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Found 8 results
  1. Content Article
    Safety observations It may be beneficial if local healthcare systems consider how best to support the investigation of cross-organisation safety events as they implement the Patient Safety Incident Response Framework. It may be beneficial if national and regional bodies consider how healthcare organisations can be supported to develop effective systems-based solutions to identified patient safety risks. It may be beneficial if healthcare organisations develop processes to identify safety improvement themes from patient safety investigation reports. It may be beneficial if providers of NHS care consider low-harm and no-harm safety events as sources of learning in local patient safety incident response plans. The pilot investigations made safety recommendations to the local healthcare organisations. They aimed to highlight issues identified, that if addressed would reduce the risk of future, similar events occurring.
  2. Content Article
    This infographic sets out standardised, safe care of children and young people who are receiving or for consideration of receiving Heated humidified high flow therapy (HHHFT).
  3. News Article
    Hundreds of organisations, including drug companies, private healthcare providers and universities, have breached patient data sharing agreements but not had their access to patient data withdrawn, a report reveals. “High risk” breaches were revealed to have occurred at healthcare groups, pharmaceutical giants and educational institutions including Virgin Care, GlaxoSmithKline (GSK) and Imperial College London, during audits by NHS Digital, according to an investigation by the BMJ. This means these organisations were handling information outside the remit agreed in data contracts and may be failing to protect confidentiality, the journal said. In one instance, local NHS commissioners allowed sensitive, identifiable patient data to be released to Virgin Care without permission from NHS Digital. When auditors tried to get access to Virgin Care to check their compliance, they were denied access for several weeks and the company refused to delete the patient data, the BMJ reported. Records about mental health, including children and young people, those with learning disabilities, diagnostic imaging and other confidential patient data was being processed outside the scope of objectives agreed with NHS Digital, at an address that had not been agreed, and without a data sharing contract. A spokesperson for Virgin Care said it had “robust data protection in place”. “It is outrageous that private companies and university research teams are failing to comply,” said Kingsley Manning, the former chair of NHS Digital. “How is it that these organisations can be so lax with data?” Read full story Source: The Guardian, 11 May 2022
  4. Content Article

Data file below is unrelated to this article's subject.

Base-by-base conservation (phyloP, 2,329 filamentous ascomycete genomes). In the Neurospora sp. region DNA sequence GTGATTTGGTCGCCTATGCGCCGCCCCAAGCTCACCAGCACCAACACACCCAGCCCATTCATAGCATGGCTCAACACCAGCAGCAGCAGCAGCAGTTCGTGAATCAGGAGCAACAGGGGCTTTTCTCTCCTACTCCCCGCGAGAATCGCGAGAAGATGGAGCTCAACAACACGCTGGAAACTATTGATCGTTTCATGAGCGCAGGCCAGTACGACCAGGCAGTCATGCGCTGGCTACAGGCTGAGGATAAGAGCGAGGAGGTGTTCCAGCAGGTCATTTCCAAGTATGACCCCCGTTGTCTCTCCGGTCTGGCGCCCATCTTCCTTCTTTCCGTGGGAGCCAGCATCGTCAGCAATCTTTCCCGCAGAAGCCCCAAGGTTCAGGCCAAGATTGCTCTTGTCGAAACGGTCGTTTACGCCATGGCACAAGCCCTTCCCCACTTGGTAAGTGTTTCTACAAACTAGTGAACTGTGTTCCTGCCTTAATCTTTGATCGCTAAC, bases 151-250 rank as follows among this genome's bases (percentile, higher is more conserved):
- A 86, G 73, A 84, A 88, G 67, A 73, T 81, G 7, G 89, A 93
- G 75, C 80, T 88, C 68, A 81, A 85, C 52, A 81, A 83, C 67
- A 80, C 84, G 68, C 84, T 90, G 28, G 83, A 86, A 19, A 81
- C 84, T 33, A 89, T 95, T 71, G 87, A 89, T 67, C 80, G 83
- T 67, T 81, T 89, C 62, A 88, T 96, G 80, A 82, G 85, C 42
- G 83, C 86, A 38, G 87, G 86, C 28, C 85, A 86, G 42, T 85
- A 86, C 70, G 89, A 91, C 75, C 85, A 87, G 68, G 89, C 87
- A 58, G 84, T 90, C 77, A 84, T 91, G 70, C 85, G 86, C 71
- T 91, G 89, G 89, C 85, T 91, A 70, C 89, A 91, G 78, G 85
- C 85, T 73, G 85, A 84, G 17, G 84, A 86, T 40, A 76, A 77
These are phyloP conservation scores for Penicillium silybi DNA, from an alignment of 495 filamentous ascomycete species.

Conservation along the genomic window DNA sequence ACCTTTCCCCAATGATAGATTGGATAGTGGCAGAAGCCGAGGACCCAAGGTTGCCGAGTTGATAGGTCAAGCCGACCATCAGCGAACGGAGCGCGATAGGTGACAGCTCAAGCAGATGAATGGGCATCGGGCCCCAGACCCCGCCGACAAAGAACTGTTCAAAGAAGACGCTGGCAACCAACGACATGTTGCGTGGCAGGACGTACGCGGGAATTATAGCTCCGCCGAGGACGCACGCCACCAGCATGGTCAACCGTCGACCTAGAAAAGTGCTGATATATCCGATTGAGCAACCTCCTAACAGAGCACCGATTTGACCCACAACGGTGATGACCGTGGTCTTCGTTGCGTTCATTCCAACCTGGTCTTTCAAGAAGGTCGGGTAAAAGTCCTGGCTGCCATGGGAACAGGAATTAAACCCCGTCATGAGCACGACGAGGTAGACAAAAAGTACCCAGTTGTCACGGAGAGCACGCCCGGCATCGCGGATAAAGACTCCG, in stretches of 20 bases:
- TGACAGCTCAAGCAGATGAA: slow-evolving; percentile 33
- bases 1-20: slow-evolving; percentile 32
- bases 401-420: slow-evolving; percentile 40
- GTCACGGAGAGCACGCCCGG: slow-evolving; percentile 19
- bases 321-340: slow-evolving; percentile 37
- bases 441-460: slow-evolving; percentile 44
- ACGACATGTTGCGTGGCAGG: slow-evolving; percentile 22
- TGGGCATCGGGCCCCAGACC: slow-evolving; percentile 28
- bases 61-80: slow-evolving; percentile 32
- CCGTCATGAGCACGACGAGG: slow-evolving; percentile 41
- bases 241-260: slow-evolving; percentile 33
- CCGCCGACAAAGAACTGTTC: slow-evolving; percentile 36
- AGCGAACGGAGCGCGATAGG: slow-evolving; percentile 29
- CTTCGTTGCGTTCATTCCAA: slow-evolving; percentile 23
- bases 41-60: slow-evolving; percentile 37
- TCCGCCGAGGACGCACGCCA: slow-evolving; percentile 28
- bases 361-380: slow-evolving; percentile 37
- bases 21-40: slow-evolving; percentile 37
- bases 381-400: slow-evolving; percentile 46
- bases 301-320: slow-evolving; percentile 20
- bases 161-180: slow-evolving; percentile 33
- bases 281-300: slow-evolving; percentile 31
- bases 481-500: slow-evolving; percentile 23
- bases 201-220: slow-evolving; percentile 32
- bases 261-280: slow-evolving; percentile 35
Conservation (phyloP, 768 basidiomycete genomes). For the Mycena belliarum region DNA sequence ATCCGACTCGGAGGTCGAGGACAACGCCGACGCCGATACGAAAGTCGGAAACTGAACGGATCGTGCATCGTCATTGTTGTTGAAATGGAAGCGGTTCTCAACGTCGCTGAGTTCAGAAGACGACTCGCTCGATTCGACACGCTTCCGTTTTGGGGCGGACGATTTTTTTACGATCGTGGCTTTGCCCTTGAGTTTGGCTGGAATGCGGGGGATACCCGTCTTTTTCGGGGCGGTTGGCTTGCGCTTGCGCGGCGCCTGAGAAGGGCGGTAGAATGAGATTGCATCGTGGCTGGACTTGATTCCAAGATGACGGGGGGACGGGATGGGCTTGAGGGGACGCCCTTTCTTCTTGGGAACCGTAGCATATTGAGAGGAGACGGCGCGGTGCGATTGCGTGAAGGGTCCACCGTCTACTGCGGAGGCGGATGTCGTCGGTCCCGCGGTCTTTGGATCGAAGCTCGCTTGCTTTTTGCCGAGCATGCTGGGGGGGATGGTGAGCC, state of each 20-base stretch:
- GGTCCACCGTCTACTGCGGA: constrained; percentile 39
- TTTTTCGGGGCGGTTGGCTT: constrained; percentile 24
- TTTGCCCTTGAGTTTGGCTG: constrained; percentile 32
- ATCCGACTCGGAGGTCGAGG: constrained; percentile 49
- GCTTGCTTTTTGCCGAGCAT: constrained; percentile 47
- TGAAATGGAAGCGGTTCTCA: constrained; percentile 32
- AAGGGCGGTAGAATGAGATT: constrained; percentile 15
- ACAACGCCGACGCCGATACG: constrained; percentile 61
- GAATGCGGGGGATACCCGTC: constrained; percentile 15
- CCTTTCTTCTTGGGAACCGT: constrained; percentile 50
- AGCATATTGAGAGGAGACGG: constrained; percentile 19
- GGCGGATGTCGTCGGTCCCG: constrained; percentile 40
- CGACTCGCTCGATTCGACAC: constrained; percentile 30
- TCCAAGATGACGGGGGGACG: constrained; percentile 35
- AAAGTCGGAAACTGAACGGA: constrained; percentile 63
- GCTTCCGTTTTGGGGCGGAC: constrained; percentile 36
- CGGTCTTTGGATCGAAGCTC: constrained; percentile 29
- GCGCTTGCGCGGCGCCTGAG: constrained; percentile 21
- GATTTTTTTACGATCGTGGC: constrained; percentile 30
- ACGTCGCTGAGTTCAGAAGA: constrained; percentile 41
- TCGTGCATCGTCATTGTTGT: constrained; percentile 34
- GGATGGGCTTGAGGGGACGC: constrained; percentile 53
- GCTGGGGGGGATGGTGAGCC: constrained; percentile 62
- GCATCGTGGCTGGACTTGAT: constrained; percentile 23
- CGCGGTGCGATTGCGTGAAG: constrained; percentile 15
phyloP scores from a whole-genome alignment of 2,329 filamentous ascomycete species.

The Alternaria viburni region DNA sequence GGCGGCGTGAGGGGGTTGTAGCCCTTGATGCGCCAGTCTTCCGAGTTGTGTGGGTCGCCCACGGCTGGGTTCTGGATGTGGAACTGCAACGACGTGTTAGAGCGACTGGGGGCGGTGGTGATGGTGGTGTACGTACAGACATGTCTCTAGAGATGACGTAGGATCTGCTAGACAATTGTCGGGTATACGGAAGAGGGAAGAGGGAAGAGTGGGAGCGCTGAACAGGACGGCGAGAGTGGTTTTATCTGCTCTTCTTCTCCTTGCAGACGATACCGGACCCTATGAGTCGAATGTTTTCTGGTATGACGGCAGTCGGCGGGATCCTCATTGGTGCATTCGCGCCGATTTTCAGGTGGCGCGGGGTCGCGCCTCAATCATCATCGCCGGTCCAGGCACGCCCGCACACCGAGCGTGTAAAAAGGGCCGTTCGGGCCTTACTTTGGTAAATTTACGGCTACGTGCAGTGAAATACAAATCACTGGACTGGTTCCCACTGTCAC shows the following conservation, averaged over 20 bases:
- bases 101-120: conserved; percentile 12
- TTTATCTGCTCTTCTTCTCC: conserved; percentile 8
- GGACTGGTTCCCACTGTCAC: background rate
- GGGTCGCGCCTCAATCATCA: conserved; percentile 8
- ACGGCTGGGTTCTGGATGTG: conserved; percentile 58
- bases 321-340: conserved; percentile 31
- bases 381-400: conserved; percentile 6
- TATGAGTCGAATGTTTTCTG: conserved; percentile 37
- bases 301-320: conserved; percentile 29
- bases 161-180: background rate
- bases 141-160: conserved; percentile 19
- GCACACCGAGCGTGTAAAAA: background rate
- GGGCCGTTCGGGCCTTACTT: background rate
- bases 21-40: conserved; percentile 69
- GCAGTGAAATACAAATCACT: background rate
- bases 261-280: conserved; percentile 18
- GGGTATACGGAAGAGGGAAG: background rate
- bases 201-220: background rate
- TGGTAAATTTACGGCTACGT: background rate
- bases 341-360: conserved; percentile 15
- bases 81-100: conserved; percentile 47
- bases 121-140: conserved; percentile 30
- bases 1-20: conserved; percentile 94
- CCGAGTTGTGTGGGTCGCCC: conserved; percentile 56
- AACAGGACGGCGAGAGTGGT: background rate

In 2020-21, the number of people visiting the A&E department at the East Kent University Hospital Trust (EKHUFT), one of the largest trusts in the south east, increased by up to 25%. At that time, we noted a surge in cases of falls in A&E, particularly those resulting in severe harm. The risk factors were clear: A&E departments were busier than they had ever been The quality of health in patients seeking help at A&E was declining Those seeking help had longer-than-usual waiting times in A&E departments There was no clear way for staff to indicate which patients they had assessed as having a high risk of falling Falls with harm are not only devastating to patients and families, but they also have considerable financial implications for healthcare providers. For example, the estimated cost of a single fractured neck of femur (NoF) or hip is £26,000.[1] In 2020 alone, EKHUFT recorded five NoF cases in just one A&E department, representing a bill of £130,000, excluding possible litigation costs. Implementing Yellow Kits to prevent falls in A&E To try and tackle the increasing number of falls we were seeing, we decided to trial the use of yellow kits in A&E. These kits act as a visual cue for staff, helping them to quickly identify patients at risk of falling. Each yellow kit contains a small yellow fleece blanket and a pair of yellow double-tread falls prevention slipper socks. We used our FallStop four-step approach to introduce the yellow kits: Step 1: Ensure you have the support of everyone in the department and senior management It is very hard to identify effectively, at a glance, whether a patient is at risk of falling, and I am aware of how upsetting patient falls incidents can be for staff. Issues often arise at handover as it happens very quickly and information about patients most at risk of falling is often not passed on - until it’s too late. I knew A&E staff would welcome an intervention to help raise their awareness and keep them vigilant. We made sure we had the support of all A&E staff - senior management, healthcare workers, porters and housekeeping staff - which meant that as the results of the evaluation emerged, everyone involved could see the benefit and share in the success of the initiative. Step 2: Integrate visual cues into the care protocol to help staff manage patients at high risk of falling We chose blankets and socks for the yellow kits as they are items that stay with the patient throughout hospitalisation, regardless of location. They can also go home with the patient. The bright yellow colour reminds all staff that extra precautions need to be taken with particular patients, and that they should act decisively if they see these patients trying to move around unassisted or attempting to get off the trolley. The yellow kits also help ward staff during patient transfers, as each patient has already been identified as a falls risk, triggering a full fall risk assessment, in line with Trust guidelines. Step 3: Make the case for the financial impact of not taking action There is nothing more frustrating than knowing there is a simple solution that works, and being unable to implement it as others - whose support you need - just see additional costs. I needed to show the financial burden of ignoring the problem, or only addressing its symptoms, to hospital management. As mentioned, the total cost of care for a hip fracture is £26,000 and there have been five NoF fractures in our A&E during 2020. We needed to prove the effectiveness and value of visual cueing as an intervention, so we developed a single site evaluation of the intervention, with clear outcomes. The program started to develop its own momentum as we demonstrated that yellow kits could help us protect our patients and cut long-term costs at the same time. Step 4: Ensure education before, during and after the intervention To make the intervention effective, we spent time with staff in A&E, particularly in the early stages, to ensure they fully understood when to use the kits and what they mean. We ensured that all staff in the department knew which patients they should issue yellow kits to. We developed a clear protocol for issuing kits: Presenting due to a fall Acutely unwell (for example, respiratory compromised, diabetic ketoacidosis, heart problems) Patients with confusion due to dementia or delirium with any of the following features: agitation, wandering, inability to use the call bell reliably, challenging behaviour, reduced safety awareness and disorientation Likely to attempt to mobilise on their own and unsafe to do so Alcohol or drug misuse causing challenging behaviour We also ensured that staff from other departments working with A&E understood the need for extra vigilance around patients with yellow kits. Medline, the company that supplies the kits, provides educational materials such as posters for staff notice boards, storerooms and public spaces, which we used to promote the initiative. We also involved our communications team to help promote yellow kits through the staff newsletter and intranet, and even got our Chief Executive on board to promote the project through her podcast! The impact of yellow kits on falls in hospital So, did the yellow kits work? In short, 100% yes! The kits empowered A&E staff to think and work differently, and they were pleased to be part of this highly effective initiative. The trial ran for six weeks, and over this period, we lowered the number of falls by 50%. In fact, the only patients who fell were those who did not have a yellow kit. The story was the same for patients admitted to wards - not one fell in the first 24 hours, which is the period when most falls would usually happen on wards. Since the evaluation, we have continued using the kits in A&E and have also been given funding to use them in our Acute Medical Unit. I shared the results of the trial on Twitter and the yellow kits went global! There are now yellow kits being used in A&E departments up and down the UK and some trusts are trialling the scheme in their frailty units. There are also hospitals in Chile, Spain and Australia now using yellow kits. To find out more about yellow kits and the FallStop programme, follow Jayne on Twitter. Related reading East Kent Hospitals University NHS Foundation Trust's FallStop programme FallStop: Winner of the 'Professionalising patient safety' category 2019 National Audit of Inpatient Falls (NAIF) Annual report 2021 How do occupational therapists contribute to patient safety? Community thread: Red walking aids References 1 NHS Digital. October 2021